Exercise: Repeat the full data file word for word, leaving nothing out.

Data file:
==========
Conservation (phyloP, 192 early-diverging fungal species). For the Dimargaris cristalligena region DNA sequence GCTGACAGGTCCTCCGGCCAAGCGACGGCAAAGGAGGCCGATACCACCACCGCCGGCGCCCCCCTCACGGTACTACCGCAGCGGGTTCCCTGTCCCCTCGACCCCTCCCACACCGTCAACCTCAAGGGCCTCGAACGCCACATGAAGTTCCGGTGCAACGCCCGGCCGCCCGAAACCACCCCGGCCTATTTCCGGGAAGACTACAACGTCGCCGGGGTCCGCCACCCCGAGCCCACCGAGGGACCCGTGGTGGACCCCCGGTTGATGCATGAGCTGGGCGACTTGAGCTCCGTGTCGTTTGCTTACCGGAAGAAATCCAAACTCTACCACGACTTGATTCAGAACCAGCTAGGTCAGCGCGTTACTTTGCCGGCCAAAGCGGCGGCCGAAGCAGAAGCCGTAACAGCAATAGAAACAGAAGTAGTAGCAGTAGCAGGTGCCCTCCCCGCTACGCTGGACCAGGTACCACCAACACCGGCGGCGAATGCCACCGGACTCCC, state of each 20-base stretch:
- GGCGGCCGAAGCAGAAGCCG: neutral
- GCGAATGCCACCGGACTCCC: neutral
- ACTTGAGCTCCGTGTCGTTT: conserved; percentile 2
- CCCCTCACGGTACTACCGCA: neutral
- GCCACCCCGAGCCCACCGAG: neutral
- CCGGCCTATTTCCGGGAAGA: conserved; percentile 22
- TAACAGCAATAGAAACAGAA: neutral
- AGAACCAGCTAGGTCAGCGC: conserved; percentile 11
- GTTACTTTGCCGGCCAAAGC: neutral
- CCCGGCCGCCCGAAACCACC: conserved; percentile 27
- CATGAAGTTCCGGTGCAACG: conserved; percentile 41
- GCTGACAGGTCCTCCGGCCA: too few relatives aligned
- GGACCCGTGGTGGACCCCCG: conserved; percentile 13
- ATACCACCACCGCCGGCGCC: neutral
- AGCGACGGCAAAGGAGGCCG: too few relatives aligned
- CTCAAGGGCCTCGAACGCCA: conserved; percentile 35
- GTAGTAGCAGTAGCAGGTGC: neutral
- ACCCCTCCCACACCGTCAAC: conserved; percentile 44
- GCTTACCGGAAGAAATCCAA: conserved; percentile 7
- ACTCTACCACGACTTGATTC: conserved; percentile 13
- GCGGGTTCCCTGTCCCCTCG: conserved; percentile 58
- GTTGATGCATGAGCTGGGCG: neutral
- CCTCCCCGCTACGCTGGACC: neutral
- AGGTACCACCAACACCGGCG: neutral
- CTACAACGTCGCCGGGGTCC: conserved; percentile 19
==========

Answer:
Conservation (phyloP, 192 early-diverging fungal species). For the Dimargaris cristalligena region DNA sequence GCTGACAGGTCCTCCGGCCAAGCGACGGCAAAGGAGGCCGATACCACCACCGCCGGCGCCCCCCTCACGGTACTACCGCAGCGGGTTCCCTGTCCCCTCGACCCCTCCCACACCGTCAACCTCAAGGGCCTCGAACGCCACATGAAGTTCCGGTGCAACGCCCGGCCGCCCGAAACCACCCCGGCCTATTTCCGGGAAGACTACAACGTCGCCGGGGTCCGCCACCCCGAGCCCACCGAGGGACCCGTGGTGGACCCCCGGTTGATGCATGAGCTGGGCGACTTGAGCTCCGTGTCGTTTGCTTACCGGAAGAAATCCAAACTCTACCACGACTTGATTCAGAACCAGCTAGGTCAGCGCGTTACTTTGCCGGCCAAAGCGGCGGCCGAAGCAGAAGCCGTAACAGCAATAGAAACAGAAGTAGTAGCAGTAGCAGGTGCCCTCCCCGCTACGCTGGACCAGGTACCACCAACACCGGCGGCGAATGCCACCGGACTCCC, state of each 20-base stretch:
- GGCGGCCGAAGCAGAAGCCG: neutral
- GCGAATGCCACCGGACTCCC: neutral
- ACTTGAGCTCCGTGTCGTTT: conserved; percentile 2
- CCCCTCACGGTACTACCGCA: neutral
- GCCACCCCGAGCCCACCGAG: neutral
- CCGGCCTATTTCCGGGAAGA: conserved; percentile 22
- TAACAGCAATAGAAACAGAA: neutral
- AGAACCAGCTAGGTCAGCGC: conserved; percentile 11
- GTTACTTTGCCGGCCAAAGC: neutral
- CCCGGCCGCCCGAAACCACC: conserved; percentile 27
- CATGAAGTTCCGGTGCAACG: conserved; percentile 41
- GCTGACAGGTCCTCCGGCCA: too few relatives aligned
- GGACCCGTGGTGGACCCCCG: conserved; percentile 13
- ATACCACCACCGCCGGCGCC: neutral
- AGCGACGGCAAAGGAGGCCG: too few relatives aligned
- CTCAAGGGCCTCGAACGCCA: conserved; percentile 35
- GTAGTAGCAGTAGCAGGTGC: neutral
- ACCCCTCCCACACCGTCAAC: conserved; percentile 44
- GCTTACCGGAAGAAATCCAA: conserved; percentile 7
- ACTCTACCACGACTTGATTC: conserved; percentile 13
- GCGGGTTCCCTGTCCCCTCG: conserved; percentile 58
- GTTGATGCATGAGCTGGGCG: neutral
- CCTCCCCGCTACGCTGGACC: neutral
- AGGTACCACCAACACCGGCG: neutral
- CTACAACGTCGCCGGGGTCC: conserved; percentile 19